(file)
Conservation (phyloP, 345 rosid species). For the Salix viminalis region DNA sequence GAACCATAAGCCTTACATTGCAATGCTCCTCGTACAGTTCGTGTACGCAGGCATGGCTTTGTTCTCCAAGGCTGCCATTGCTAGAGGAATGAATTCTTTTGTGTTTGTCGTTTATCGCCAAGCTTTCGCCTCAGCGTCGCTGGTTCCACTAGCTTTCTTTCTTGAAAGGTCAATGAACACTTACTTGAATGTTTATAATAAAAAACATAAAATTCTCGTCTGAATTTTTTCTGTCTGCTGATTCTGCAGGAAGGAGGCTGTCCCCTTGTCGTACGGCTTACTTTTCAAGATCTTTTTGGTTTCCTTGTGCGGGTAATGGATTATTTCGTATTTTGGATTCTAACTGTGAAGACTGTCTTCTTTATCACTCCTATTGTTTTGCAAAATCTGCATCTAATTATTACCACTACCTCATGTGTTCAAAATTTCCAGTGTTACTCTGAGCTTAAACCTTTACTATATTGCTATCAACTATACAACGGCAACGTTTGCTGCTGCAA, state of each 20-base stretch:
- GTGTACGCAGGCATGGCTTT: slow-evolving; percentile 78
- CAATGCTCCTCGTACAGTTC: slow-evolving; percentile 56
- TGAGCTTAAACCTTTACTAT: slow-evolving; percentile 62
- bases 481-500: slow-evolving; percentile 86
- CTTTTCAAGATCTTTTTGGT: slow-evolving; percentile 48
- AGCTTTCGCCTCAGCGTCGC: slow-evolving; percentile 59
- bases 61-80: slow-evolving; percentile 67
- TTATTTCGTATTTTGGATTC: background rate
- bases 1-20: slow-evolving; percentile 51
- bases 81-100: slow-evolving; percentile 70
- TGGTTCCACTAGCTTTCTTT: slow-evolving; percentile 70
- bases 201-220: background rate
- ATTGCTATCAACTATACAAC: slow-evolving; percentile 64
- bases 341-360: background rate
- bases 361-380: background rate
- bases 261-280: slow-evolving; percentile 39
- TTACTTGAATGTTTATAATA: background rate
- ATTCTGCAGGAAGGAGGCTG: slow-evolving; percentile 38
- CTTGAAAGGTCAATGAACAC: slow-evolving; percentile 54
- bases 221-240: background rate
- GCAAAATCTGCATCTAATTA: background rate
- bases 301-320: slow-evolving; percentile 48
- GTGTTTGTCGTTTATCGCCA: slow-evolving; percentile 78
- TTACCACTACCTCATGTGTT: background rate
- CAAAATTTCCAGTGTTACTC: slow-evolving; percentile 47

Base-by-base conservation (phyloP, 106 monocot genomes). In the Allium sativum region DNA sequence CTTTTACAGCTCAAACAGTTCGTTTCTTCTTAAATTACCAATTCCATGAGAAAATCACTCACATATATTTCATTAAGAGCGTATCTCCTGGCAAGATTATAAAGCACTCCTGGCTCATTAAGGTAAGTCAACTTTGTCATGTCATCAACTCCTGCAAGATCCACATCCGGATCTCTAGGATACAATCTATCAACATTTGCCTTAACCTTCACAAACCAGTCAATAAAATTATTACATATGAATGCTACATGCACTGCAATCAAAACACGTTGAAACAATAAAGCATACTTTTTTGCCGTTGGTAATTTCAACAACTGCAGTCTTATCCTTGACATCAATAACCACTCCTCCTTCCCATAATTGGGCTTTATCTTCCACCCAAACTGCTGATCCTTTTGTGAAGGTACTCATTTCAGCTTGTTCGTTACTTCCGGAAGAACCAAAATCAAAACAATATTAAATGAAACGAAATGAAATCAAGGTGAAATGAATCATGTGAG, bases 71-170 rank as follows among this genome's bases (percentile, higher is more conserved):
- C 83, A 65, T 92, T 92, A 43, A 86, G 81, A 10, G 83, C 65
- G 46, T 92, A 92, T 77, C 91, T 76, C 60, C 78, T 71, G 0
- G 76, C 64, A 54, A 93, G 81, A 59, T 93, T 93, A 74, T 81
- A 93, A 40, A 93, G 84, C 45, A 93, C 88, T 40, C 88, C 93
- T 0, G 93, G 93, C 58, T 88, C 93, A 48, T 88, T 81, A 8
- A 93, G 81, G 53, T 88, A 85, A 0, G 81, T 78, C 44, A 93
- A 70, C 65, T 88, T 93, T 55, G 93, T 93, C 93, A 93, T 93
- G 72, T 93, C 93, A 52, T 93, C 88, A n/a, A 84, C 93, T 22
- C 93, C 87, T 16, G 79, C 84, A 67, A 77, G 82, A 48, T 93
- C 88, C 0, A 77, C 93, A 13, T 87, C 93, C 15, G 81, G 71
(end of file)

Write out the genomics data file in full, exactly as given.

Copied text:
Conservation (phyloP, 345 rosid species). For the Salix viminalis region DNA sequence GAACCATAAGCCTTACATTGCAATGCTCCTCGTACAGTTCGTGTACGCAGGCATGGCTTTGTTCTCCAAGGCTGCCATTGCTAGAGGAATGAATTCTTTTGTGTTTGTCGTTTATCGCCAAGCTTTCGCCTCAGCGTCGCTGGTTCCACTAGCTTTCTTTCTTGAAAGGTCAATGAACACTTACTTGAATGTTTATAATAAAAAACATAAAATTCTCGTCTGAATTTTTTCTGTCTGCTGATTCTGCAGGAAGGAGGCTGTCCCCTTGTCGTACGGCTTACTTTTCAAGATCTTTTTGGTTTCCTTGTGCGGGTAATGGATTATTTCGTATTTTGGATTCTAACTGTGAAGACTGTCTTCTTTATCACTCCTATTGTTTTGCAAAATCTGCATCTAATTATTACCACTACCTCATGTGTTCAAAATTTCCAGTGTTACTCTGAGCTTAAACCTTTACTATATTGCTATCAACTATACAACGGCAACGTTTGCTGCTGCAA, state of each 20-base stretch:
- GTGTACGCAGGCATGGCTTT: slow-evolving; percentile 78
- CAATGCTCCTCGTACAGTTC: slow-evolving; percentile 56
- TGAGCTTAAACCTTTACTAT: slow-evolving; percentile 62
- bases 481-500: slow-evolving; percentile 86
- CTTTTCAAGATCTTTTTGGT: slow-evolving; percentile 48
- AGCTTTCGCCTCAGCGTCGC: slow-evolving; percentile 59
- bases 61-80: slow-evolving; percentile 67
- TTATTTCGTATTTTGGATTC: background rate
- bases 1-20: slow-evolving; percentile 51
- bases 81-100: slow-evolving; percentile 70
- TGGTTCCACTAGCTTTCTTT: slow-evolving; percentile 70
- bases 201-220: background rate
- ATTGCTATCAACTATACAAC: slow-evolving; percentile 64
- bases 341-360: background rate
- bases 361-380: background rate
- bases 261-280: slow-evolving; percentile 39
- TTACTTGAATGTTTATAATA: background rate
- ATTCTGCAGGAAGGAGGCTG: slow-evolving; percentile 38
- CTTGAAAGGTCAATGAACAC: slow-evolving; percentile 54
- bases 221-240: background rate
- GCAAAATCTGCATCTAATTA: background rate
- bases 301-320: slow-evolving; percentile 48
- GTGTTTGTCGTTTATCGCCA: slow-evolving; percentile 78
- TTACCACTACCTCATGTGTT: background rate
- CAAAATTTCCAGTGTTACTC: slow-evolving; percentile 47

Base-by-base conservation (phyloP, 106 monocot genomes). In the Allium sativum region DNA sequence CTTTTACAGCTCAAACAGTTCGTTTCTTCTTAAATTACCAATTCCATGAGAAAATCACTCACATATATTTCATTAAGAGCGTATCTCCTGGCAAGATTATAAAGCACTCCTGGCTCATTAAGGTAAGTCAACTTTGTCATGTCATCAACTCCTGCAAGATCCACATCCGGATCTCTAGGATACAATCTATCAACATTTGCCTTAACCTTCACAAACCAGTCAATAAAATTATTACATATGAATGCTACATGCACTGCAATCAAAACACGTTGAAACAATAAAGCATACTTTTTTGCCGTTGGTAATTTCAACAACTGCAGTCTTATCCTTGACATCAATAACCACTCCTCCTTCCCATAATTGGGCTTTATCTTCCACCCAAACTGCTGATCCTTTTGTGAAGGTACTCATTTCAGCTTGTTCGTTACTTCCGGAAGAACCAAAATCAAAACAATATTAAATGAAACGAAATGAAATCAAGGTGAAATGAATCATGTGAG, bases 71-170 rank as follows among this genome's bases (percentile, higher is more conserved):
- C 83, A 65, T 92, T 92, A 43, A 86, G 81, A 10, G 83, C 65
- G 46, T 92, A 92, T 77, C 91, T 76, C 60, C 78, T 71, G 0
- G 76, C 64, A 54, A 93, G 81, A 59, T 93, T 93, A 74, T 81
- A 93, A 40, A 93, G 84, C 45, A 93, C 88, T 40, C 88, C 93
- T 0, G 93, G 93, C 58, T 88, C 93, A 48, T 88, T 81, A 8
- A 93, G 81, G 53, T 88, A 85, A 0, G 81, T 78, C 44, A 93
- A 70, C 65, T 88, T 93, T 55, G 93, T 93, C 93, A 93, T 93
- G 72, T 93, C 93, A 52, T 93, C 88, A n/a, A 84, C 93, T 22
- C 93, C 87, T 16, G 79, C 84, A 67, A 77, G 82, A 48, T 93
- C 88, C 0, A 77, C 93, A 13, T 87, C 93, C 15, G 81, G 71